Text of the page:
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'Sleepy Hollow: a Musical Thriller' Does Sleepy Hollow Like You've Never Seen It Before

by Photo of Natalie Sacks

New musical brings Washington Irving’s Tarrytown to life.

'Sleepy Hollow: a Musical Thriller' Does Sleepy Hollow Like You've Never Seen It Before

In this article…

There are only a few short weeks left until Halloween, and our favorite spooky legends are on the mind. Perhaps none so more than "The Legend of Sleepy Hollow," Washington Irving's classic 1820 tale about the Headless Horseman who stalks the Hollow just outside Tarrytown, NY. In Sleepy Hollow: a Musical Thriller, Brenda Bell and Michael Sgouros have created a new musical production that provides another take on the story, bringing the town itself and its most famous residents to life as we learn how Ichabod Crane became the man we know from legend today.

In the Dutch American town of Tarrytown, Katrina Van Tassel has her eye on marriage, but her suitor of choice, Brom, doesn't want to settle down yet. When a young, educated schoolteacher named Ichabod Crane moves in just across the Hollow, she sees the opportunity to snare her love by roping Crane into her love games. For everyone else in the town, offended by the Yankee's isolated and calculating ways, the legend of the Hollow is a convenient way to tease the gullible man, hardly the horror we consider it to be today. But what happens when the Headless Horseman does come?

If it's a plot that sounds more like a romantic comedy than a horror tale, it does often feel that way during the show. The characters use largely modern speech and act with the freedom and energy of modern rom com heroines, with the exception of Ichabod Crane, whose elevated manner marks him instantly as an outsider. While the active role of the women is a refreshing change from the standard period drama, I believe the whole audience would have liked to see less personal drama and more real horror.

As an original musical, Sleepy Hollow does a very good job for itself. There is a wide variety of different songs, from traditional church hymns to cheerful anthems of women's independence, though the eerie songs are of course the most engaging. My favorite numbers were "Soaring in the Shadows," Anna's performance of Crane's experiences in the Hollow, and the ironic but deeply sad "Not in Love Song," which succeeds in the creators' wish to explain how Ichabod Crane became the bitter, angry man who meets the Horseman in the end. 

The three-person orchestra features a cello and two percussionists, usually on xylophones to replace the traditional piano, a clever choice to create a unique sound. The trio of dancers provided a beautiful accompaniment to the songs, with more true dancing than is typically seen in small stage musicals.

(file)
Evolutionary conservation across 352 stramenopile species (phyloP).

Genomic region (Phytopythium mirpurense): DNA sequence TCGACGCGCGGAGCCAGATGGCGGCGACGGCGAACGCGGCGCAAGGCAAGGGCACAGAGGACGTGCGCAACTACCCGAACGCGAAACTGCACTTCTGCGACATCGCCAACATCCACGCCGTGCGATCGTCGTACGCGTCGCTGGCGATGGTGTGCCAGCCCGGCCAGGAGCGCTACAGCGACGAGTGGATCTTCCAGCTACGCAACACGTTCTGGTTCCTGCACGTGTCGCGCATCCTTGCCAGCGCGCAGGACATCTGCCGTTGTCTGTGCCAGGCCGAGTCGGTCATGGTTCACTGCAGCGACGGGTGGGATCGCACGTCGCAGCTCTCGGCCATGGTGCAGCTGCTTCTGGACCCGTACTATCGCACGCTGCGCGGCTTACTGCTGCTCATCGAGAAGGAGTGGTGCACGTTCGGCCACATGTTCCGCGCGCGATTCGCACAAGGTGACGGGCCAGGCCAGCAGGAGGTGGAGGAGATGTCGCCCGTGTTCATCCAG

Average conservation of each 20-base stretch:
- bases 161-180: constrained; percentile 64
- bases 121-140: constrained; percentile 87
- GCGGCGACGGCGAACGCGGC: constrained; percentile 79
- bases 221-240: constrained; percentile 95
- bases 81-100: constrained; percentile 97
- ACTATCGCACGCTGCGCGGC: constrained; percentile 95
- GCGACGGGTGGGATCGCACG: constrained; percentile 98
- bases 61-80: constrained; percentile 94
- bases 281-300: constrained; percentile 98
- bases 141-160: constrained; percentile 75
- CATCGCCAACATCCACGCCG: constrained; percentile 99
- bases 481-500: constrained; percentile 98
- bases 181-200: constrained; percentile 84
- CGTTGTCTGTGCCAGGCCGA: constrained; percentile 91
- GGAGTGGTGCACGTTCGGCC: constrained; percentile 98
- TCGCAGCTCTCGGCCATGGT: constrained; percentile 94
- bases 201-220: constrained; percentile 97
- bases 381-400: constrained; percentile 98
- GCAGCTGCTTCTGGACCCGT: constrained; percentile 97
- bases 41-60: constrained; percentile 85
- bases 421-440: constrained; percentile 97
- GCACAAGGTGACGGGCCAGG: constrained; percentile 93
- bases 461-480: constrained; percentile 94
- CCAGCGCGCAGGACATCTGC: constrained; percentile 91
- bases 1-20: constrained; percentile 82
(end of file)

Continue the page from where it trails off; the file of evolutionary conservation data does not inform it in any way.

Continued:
While Sleepy Hollow poses Katrina and Ichabod Crane as the main characters in the tale, it is the smaller roles who shine in this piece, from Anna (Kayleigh Powell) as Katrina's worldly and contemplative best friend to Katrina's stalwart and confident mother Lady Van Tassel (Staci Morin). The relationship between the gruff and endlessly engaging Hans Van Ripper (Jonathan Rion Bethea) and the distant, naive Crane (Timothy Ryan Bartlett) is one of the highlights of the show, a collision between the old residents of the town and the young, educated transplants--what we would now call gentrification occurring all the way back in 1820.

The most innovative elements of Sleepy Hollow, however, are the visuals. Not only are the costumes historically accurate and immensely detailed, but all of the different locations in the piece are brought to life, not through sets, but via projections. In each scene transition, the image of the new locale flies in, fully visible in the dark, and then partially fades as the light comes up. It's a cool, eerie effect for images of the Hollow and the church, but rather odd in places not intended to be spooky. But while imperfect, and running the risk of the projected backdrops sometimes showing up on top of the actors, it is a clever solution to bringing an entire town to life.

For a show in which the Headless Horseman returns to take vengeance, the ending of this play is oddly cheerful. But one can suppose, when you live in Sleepy Hollow, life always goes on no matter who goes missing on a stroll after dark. Don't go into this musical expecting it to be about the Headless Horseman and the horror he inspires, but if you're interested in a clever new take on the classic Irving tale, Sleepy Hollow is certainly worth a visit.

Sleepy Hollow: a Musical Thriller plays at the Players Theatre through November 9. For more information, check out their website.

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